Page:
"We found that if you have the key spatial (location) information on fish, you can put the Marine Protected Areas in the right places, thus increasing conservation and making the fisheries more profitable," said Christopher Costello, economist and professor with UC Santa Barbara's Bren School of Environmental Science & Management.
Information on fish, from spawning habits to oceanographic models that show currents, gives the experts the data needed for both conservation and increased fishing, according to Costello, who published an article on the topic this week in the Proceedings of the National Academy of Sciences.
"You can have conservation and increased fisheries at the same time," he said. "That will be surprising to a lot of people. We tend to think that it's either the economy or the environment and that you can't have both. This is a case where you can have both, but you need that spatial information in order to achieve it."
Costello has served on two recent Science Advisory Teams for the development of California's Marine Protected Areas (MPAs), and is now on a third team, for the design of MPAs in Northern California. The state is in the process of developing MPAs from Point Conception south to the Mexican border. Northern MPAs will be next.
He explained that he and his team of co-authors studied the location of fish by looking at what ecologists call "sources" and "sinks." In source areas, the ocean is very productive and lots of fish spawn there. Larvae are produced and they are swept over to the sink and never leave.
"What you'd really like to do is close the source to fishing and only fish in the sink," said Costello. "It turns out you get a much higher economic value and much better conservation when you do that. But if you don't know where the sources and sinks are, you can't do that, so that is where the information comes in."
He explained that in Southern California the experts have that information and are using it to set up the new MPAs. "However, in many parts of the world, we don't yet have the information," said Costello. "Until this article came out, there was a vague idea that yes, we want better information –– but it wasn't clear why or how we would use it."
The article asserts, "spatial information has the potential to change management approaches."
Co-authors on the paper are: Andrew Rassweiler, postdoctoral fellow with UCSB's Marine Science Institute; David Siegel, professor with UCSB's Institute for Computational Earth System Science; Giulio De Leo, with the Universita degli Studi di Parma, Parma, Italy; Fiorenza Micheli, with the Hopkins Marine Station, Pacific Grove, Calif.; and, Andrew Rosenberg, with the Institute for the Study of Earth, Oceans and Space Ocean Processes and Analysis Laboratory, University of New Hampshire.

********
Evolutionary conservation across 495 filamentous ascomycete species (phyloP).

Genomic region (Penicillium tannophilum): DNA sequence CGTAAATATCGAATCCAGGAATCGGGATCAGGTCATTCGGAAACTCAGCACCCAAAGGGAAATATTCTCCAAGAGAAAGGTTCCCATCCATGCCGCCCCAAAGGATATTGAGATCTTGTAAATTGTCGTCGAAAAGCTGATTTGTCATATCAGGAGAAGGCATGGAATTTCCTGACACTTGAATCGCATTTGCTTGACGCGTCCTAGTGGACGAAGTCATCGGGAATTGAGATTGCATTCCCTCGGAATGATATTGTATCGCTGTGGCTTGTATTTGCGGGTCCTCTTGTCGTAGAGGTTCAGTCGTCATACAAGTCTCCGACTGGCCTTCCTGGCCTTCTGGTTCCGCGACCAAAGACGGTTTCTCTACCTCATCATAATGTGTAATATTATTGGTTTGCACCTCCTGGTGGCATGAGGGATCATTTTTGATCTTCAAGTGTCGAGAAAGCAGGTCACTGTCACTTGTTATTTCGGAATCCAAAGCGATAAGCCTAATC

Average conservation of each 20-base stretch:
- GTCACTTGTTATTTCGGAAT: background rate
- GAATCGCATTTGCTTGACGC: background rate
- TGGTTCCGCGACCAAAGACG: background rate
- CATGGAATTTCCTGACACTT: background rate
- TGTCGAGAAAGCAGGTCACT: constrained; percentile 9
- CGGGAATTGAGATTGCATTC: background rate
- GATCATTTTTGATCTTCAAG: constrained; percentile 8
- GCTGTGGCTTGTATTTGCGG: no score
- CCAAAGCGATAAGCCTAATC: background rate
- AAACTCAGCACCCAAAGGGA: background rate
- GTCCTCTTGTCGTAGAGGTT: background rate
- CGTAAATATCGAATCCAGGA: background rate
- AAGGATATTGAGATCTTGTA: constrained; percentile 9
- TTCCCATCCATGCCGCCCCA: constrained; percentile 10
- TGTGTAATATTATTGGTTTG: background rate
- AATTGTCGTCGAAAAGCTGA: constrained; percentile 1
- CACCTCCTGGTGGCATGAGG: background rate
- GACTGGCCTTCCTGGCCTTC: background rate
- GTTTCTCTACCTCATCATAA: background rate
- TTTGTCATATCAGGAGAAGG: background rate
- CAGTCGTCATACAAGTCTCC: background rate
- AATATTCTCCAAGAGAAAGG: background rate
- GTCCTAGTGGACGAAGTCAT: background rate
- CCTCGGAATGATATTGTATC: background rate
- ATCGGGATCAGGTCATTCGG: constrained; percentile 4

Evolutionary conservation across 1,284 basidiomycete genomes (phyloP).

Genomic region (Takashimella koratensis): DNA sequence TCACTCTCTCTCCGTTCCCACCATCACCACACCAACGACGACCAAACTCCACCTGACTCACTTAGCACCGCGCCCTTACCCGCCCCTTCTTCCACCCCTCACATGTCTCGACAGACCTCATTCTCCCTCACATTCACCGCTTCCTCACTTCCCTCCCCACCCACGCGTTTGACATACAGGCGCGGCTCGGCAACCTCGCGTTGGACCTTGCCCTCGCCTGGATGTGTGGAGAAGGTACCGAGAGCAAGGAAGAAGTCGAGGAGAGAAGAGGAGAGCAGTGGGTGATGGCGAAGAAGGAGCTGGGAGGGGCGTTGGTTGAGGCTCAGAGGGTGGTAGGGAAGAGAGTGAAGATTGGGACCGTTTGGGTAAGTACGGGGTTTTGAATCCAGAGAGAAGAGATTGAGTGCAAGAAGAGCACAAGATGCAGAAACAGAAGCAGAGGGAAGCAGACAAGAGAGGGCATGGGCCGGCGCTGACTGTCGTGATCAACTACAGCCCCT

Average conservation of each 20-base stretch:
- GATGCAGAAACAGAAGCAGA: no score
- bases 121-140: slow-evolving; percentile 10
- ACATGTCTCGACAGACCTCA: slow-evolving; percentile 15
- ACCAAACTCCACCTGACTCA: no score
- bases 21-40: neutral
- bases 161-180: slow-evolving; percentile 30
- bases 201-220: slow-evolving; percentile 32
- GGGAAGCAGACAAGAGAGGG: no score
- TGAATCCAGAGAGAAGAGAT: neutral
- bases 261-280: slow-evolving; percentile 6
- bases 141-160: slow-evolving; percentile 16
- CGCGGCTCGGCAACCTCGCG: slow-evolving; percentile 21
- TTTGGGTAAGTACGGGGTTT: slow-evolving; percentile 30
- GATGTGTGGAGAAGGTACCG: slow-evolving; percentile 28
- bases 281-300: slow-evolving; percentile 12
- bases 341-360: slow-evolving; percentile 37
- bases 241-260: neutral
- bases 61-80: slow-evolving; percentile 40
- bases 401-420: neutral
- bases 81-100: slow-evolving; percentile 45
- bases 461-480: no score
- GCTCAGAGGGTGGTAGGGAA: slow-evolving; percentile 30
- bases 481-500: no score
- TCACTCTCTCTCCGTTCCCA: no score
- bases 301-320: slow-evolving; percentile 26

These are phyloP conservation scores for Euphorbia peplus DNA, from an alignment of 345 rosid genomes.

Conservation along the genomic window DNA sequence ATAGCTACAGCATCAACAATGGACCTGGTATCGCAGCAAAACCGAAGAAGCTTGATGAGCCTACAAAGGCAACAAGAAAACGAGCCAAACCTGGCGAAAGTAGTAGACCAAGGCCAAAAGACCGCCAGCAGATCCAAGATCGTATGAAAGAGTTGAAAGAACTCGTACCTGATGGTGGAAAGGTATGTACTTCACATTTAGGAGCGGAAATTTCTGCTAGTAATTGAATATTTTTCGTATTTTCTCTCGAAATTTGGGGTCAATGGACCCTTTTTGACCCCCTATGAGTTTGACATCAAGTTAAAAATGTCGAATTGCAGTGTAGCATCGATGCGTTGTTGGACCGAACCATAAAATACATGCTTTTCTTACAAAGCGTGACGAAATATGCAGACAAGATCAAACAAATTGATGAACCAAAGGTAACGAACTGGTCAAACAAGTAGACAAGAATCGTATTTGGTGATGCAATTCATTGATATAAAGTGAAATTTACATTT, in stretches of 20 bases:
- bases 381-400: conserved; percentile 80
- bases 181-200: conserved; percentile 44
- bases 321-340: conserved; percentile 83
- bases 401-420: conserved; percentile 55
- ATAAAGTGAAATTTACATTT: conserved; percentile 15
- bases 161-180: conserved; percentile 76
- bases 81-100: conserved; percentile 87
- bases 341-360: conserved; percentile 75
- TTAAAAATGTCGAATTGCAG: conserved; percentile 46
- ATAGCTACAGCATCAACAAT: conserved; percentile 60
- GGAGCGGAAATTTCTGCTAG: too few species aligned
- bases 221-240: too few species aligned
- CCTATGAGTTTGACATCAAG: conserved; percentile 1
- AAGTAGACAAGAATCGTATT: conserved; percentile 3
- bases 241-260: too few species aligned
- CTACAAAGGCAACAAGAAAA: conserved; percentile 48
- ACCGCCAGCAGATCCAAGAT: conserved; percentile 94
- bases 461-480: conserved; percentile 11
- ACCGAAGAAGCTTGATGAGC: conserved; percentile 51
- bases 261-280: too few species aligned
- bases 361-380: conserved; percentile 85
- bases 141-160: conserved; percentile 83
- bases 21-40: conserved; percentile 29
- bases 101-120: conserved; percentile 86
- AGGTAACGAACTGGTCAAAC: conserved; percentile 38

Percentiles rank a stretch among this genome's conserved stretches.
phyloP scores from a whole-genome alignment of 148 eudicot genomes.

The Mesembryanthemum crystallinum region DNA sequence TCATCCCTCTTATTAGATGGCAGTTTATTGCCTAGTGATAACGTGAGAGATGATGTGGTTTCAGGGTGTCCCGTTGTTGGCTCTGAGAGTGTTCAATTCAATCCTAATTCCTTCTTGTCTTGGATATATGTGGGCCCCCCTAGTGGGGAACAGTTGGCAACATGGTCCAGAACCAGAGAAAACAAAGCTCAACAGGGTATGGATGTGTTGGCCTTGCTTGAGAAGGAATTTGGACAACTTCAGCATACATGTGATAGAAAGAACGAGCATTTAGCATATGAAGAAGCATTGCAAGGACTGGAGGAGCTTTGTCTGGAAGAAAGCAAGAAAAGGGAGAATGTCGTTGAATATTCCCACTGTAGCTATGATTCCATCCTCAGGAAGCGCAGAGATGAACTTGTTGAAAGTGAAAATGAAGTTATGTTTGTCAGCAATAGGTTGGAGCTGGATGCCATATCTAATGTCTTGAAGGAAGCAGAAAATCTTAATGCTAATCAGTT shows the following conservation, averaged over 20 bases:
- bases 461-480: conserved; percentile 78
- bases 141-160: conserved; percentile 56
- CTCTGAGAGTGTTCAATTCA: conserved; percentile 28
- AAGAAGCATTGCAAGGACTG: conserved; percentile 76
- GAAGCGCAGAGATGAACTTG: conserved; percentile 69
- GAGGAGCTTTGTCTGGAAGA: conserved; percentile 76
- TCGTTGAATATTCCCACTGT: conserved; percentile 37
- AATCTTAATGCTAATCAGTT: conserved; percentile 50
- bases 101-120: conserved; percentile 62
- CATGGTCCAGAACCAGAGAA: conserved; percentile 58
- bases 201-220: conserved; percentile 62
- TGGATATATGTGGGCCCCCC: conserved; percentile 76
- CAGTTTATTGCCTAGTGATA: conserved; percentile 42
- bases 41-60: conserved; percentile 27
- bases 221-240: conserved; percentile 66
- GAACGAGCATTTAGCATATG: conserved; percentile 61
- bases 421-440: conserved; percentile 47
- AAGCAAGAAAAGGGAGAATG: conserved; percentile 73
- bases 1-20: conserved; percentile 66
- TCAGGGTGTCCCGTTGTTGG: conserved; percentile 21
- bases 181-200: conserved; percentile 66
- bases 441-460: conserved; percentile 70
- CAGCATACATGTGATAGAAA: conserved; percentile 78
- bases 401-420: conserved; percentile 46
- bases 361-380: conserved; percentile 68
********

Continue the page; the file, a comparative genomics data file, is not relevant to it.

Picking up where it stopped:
Gail Gallessich | EurekAlert!
Dispersal of Fish Eggs by Water Birds – Just a Myth?
19.02.2018 | Universität Basel
Removing fossil fuel subsidies will not reduce CO2 emissions as much as hoped
08.02.2018 | International Institute for Applied Systems Analysis (IIASA)
Quantum computers may one day solve algorithmic problems which even the biggest supercomputers today can’t manage. But how do you test a quantum computer to...
For the first time, a team of researchers at the Max-Planck Institute (MPI) for Polymer Research in Mainz, Germany, has succeeded in making an integrated circuit (IC) from just a monolayer of a semiconducting polymer via a bottom-up, self-assembly approach.
In the self-assembly process, the semiconducting polymer arranges itself into an ordered monolayer in a transistor. The transistors are binary switches used...
Breakthrough provides a new concept of the design of molecular motors, sensors and electricity generators at nanoscale
Researchers from the Institute of Organic Chemistry and Biochemistry of the CAS (IOCB Prague), Institute of Physics of the CAS (IP CAS) and Palacký University...
For photographers and scientists, lenses are lifesavers. They reflect and refract light, making possible the imaging systems that drive discovery through the microscope and preserve history through cameras.
But today's glass-based lenses are bulky and resist miniaturization. Next-generation technologies, such as ultrathin cameras or tiny microscopes, require...
Scientists from the University of Zurich have succeeded for the first time in tracking individual stem cells and their neuronal progeny over months within the intact adult brain. This study sheds light on how new neurons are produced throughout life.
The generation of new nerve cells was once thought to taper off at the end of embryonic development. However, recent research has shown that the adult brain...
15.02.2018 | Event News
13.02.2018 | Event News
12.02.2018 | Event News
22.02.2018 | Life Sciences
22.02.2018 | Physics and Astronomy
22.02.2018 | Earth Sciences